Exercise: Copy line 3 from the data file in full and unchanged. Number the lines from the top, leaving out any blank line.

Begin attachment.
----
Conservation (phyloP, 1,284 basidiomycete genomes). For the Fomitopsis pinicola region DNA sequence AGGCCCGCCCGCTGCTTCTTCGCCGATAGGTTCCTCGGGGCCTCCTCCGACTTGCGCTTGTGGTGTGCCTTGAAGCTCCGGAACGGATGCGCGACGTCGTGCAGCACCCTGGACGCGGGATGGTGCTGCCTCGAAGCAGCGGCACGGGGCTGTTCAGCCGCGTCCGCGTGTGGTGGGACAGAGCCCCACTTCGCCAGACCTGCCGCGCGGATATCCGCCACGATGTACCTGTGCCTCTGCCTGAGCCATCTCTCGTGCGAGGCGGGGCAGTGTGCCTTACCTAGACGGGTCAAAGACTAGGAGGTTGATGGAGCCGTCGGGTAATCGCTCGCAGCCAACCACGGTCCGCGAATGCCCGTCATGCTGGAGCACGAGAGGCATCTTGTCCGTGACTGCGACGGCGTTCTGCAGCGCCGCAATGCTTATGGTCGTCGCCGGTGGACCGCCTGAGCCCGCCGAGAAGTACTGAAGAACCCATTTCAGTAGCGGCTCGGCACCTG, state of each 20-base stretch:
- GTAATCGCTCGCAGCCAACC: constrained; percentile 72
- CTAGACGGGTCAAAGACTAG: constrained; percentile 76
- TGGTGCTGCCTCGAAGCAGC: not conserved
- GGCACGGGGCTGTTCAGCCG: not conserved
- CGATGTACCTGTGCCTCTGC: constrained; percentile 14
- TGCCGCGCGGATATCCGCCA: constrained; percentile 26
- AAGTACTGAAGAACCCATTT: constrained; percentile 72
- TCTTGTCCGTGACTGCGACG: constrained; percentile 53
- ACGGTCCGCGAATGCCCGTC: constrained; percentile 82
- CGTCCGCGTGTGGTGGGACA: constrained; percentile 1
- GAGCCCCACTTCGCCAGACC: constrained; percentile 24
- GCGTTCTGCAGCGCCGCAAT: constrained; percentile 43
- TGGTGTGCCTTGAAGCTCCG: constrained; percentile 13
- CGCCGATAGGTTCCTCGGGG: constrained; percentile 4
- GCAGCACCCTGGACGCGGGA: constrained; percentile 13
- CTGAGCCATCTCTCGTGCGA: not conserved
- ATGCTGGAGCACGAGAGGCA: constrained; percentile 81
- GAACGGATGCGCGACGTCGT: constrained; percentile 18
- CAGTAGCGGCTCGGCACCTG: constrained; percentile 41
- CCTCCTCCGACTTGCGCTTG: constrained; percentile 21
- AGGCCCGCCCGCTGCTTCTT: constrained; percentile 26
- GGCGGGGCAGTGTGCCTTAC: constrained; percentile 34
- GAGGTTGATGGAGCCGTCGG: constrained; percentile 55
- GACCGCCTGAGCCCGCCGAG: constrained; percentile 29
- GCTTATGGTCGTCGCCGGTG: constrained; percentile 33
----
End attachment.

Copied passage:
- CTAGACGGGTCAAAGACTAG: constrained; percentile 76